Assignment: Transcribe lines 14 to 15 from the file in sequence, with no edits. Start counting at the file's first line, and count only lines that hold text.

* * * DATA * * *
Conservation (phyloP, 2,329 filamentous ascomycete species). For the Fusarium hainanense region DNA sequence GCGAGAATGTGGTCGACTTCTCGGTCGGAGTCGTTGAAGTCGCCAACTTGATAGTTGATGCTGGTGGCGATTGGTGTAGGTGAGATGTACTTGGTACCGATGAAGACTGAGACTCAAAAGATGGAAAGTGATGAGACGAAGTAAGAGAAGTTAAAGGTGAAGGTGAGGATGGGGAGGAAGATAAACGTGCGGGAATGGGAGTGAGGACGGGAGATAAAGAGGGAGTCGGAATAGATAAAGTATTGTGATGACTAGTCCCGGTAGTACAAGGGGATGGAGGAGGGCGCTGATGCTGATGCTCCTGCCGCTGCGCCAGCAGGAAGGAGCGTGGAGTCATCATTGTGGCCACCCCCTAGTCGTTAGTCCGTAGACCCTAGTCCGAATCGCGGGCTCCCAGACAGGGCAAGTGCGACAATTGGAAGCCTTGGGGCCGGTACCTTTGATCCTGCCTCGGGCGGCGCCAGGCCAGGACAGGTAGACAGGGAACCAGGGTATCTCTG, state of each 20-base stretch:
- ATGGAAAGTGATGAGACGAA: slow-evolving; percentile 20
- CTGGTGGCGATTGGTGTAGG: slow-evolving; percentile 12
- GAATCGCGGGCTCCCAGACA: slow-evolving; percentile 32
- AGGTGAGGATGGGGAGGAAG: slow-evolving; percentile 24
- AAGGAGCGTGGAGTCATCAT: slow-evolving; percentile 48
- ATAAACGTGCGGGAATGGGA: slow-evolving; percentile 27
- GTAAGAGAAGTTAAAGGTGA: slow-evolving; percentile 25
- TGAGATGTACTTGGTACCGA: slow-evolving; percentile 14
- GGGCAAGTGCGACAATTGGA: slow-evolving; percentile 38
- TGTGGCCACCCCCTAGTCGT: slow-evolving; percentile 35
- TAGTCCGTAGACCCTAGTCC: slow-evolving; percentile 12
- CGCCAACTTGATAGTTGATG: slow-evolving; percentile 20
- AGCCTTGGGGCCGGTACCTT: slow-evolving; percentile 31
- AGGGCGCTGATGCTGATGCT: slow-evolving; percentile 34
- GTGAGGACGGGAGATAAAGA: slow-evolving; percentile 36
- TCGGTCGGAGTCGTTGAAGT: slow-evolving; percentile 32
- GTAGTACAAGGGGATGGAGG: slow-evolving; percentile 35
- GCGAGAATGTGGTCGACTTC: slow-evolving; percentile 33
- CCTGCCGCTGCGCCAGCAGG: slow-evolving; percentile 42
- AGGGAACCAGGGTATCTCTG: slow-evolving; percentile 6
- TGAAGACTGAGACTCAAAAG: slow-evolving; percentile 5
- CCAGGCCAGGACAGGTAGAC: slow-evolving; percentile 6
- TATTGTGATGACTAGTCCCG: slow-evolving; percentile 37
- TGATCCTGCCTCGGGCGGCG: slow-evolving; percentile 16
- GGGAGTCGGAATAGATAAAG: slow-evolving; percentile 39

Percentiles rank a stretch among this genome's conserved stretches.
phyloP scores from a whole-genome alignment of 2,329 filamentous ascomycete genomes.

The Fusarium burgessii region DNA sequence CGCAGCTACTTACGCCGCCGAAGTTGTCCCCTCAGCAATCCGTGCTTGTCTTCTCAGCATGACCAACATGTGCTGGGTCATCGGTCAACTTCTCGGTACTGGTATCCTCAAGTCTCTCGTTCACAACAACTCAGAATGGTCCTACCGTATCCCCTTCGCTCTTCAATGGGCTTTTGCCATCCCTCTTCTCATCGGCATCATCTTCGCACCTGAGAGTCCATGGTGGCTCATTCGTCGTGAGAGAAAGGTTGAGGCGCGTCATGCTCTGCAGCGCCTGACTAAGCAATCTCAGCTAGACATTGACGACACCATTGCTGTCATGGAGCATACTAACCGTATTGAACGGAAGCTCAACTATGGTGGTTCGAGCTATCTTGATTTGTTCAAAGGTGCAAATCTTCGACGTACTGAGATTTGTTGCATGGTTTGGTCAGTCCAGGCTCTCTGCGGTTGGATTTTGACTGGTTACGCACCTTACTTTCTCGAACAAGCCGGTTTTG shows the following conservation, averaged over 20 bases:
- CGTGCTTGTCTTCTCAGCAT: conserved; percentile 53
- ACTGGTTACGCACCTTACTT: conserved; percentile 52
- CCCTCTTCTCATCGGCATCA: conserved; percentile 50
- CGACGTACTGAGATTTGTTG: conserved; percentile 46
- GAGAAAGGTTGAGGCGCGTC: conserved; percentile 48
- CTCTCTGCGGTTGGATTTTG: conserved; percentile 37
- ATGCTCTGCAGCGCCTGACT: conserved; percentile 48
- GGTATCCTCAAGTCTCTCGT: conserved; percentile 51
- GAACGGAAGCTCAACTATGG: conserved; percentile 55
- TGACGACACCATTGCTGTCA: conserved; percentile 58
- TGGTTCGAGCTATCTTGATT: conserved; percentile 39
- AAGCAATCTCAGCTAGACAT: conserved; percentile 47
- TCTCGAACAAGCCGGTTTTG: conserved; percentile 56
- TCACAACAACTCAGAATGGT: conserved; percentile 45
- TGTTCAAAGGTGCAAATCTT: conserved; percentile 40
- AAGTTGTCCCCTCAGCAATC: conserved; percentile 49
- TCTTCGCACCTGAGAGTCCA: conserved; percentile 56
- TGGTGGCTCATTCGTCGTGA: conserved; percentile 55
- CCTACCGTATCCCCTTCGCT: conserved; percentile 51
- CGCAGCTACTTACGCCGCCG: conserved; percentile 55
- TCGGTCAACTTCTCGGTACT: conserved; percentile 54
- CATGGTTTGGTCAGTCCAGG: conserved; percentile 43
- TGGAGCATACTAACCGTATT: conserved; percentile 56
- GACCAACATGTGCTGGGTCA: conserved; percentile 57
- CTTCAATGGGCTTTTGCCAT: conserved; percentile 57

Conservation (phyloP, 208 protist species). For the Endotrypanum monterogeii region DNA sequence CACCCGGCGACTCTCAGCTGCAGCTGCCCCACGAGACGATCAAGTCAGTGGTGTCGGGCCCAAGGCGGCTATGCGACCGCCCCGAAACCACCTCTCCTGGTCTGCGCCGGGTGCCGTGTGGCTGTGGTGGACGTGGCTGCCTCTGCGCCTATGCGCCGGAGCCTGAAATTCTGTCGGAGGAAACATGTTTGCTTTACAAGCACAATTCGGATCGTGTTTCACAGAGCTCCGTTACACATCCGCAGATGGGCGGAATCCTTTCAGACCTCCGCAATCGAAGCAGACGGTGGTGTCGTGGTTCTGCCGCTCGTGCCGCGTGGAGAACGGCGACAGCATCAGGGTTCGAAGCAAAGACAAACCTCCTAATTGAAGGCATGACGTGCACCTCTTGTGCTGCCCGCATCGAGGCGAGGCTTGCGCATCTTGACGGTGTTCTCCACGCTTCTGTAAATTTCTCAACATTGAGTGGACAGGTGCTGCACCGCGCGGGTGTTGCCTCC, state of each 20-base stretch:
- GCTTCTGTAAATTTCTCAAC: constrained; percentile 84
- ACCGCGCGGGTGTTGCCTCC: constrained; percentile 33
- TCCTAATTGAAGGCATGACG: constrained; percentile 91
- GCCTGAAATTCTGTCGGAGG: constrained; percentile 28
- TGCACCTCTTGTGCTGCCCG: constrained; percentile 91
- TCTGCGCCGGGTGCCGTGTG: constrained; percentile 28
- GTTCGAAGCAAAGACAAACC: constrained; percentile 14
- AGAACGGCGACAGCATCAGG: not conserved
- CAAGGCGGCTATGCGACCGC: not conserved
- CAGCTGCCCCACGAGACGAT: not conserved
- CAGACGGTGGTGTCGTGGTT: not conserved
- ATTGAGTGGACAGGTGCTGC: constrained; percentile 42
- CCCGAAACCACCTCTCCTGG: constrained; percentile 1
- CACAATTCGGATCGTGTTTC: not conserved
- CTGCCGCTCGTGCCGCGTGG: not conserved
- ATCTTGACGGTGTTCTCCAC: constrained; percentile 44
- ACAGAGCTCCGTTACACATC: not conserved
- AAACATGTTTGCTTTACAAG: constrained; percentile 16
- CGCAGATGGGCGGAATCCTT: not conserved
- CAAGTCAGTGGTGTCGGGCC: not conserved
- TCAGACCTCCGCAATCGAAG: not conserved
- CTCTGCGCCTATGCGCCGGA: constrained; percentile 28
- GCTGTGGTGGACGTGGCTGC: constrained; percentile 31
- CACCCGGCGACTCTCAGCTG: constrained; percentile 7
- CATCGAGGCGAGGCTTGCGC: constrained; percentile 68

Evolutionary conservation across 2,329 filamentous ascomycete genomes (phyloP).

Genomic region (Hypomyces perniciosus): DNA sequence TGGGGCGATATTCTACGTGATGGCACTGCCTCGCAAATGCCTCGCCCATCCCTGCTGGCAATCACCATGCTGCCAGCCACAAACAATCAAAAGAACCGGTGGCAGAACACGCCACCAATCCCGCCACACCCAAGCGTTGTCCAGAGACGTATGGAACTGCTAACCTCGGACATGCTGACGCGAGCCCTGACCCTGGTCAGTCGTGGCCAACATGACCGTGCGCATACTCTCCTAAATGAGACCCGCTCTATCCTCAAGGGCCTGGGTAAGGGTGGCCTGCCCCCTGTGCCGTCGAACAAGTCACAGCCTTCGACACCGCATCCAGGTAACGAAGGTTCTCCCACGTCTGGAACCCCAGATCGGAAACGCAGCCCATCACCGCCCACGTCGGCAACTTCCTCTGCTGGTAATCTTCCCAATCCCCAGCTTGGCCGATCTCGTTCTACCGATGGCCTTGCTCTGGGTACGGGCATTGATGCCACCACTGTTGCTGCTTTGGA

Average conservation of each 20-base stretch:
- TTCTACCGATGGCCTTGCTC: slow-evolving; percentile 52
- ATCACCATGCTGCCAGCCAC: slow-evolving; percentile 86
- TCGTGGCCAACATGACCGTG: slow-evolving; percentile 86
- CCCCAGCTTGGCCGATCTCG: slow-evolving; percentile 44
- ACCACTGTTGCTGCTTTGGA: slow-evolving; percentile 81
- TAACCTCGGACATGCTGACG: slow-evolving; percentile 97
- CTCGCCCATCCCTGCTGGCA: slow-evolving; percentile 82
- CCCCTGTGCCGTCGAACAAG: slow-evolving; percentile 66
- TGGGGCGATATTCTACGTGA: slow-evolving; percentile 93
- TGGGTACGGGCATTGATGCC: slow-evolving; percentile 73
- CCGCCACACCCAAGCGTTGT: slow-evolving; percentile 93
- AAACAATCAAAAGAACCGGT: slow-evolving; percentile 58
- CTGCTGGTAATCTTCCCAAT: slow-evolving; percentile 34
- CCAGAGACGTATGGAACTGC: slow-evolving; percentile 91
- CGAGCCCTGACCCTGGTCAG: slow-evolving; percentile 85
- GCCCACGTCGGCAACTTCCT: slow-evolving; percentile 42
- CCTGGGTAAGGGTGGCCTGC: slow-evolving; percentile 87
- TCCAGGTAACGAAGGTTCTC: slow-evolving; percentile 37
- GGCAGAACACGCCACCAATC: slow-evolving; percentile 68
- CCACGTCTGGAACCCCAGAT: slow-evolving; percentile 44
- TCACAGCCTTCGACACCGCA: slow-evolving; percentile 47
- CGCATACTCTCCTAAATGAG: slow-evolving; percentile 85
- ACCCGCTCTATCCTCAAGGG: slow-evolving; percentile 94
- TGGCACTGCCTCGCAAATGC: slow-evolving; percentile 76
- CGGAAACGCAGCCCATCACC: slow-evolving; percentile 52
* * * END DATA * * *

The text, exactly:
- AGCCTTGGGGCCGGTACCTT: slow-evolving; percentile 31
- AGGGCGCTGATGCTGATGCT: slow-evolving; percentile 34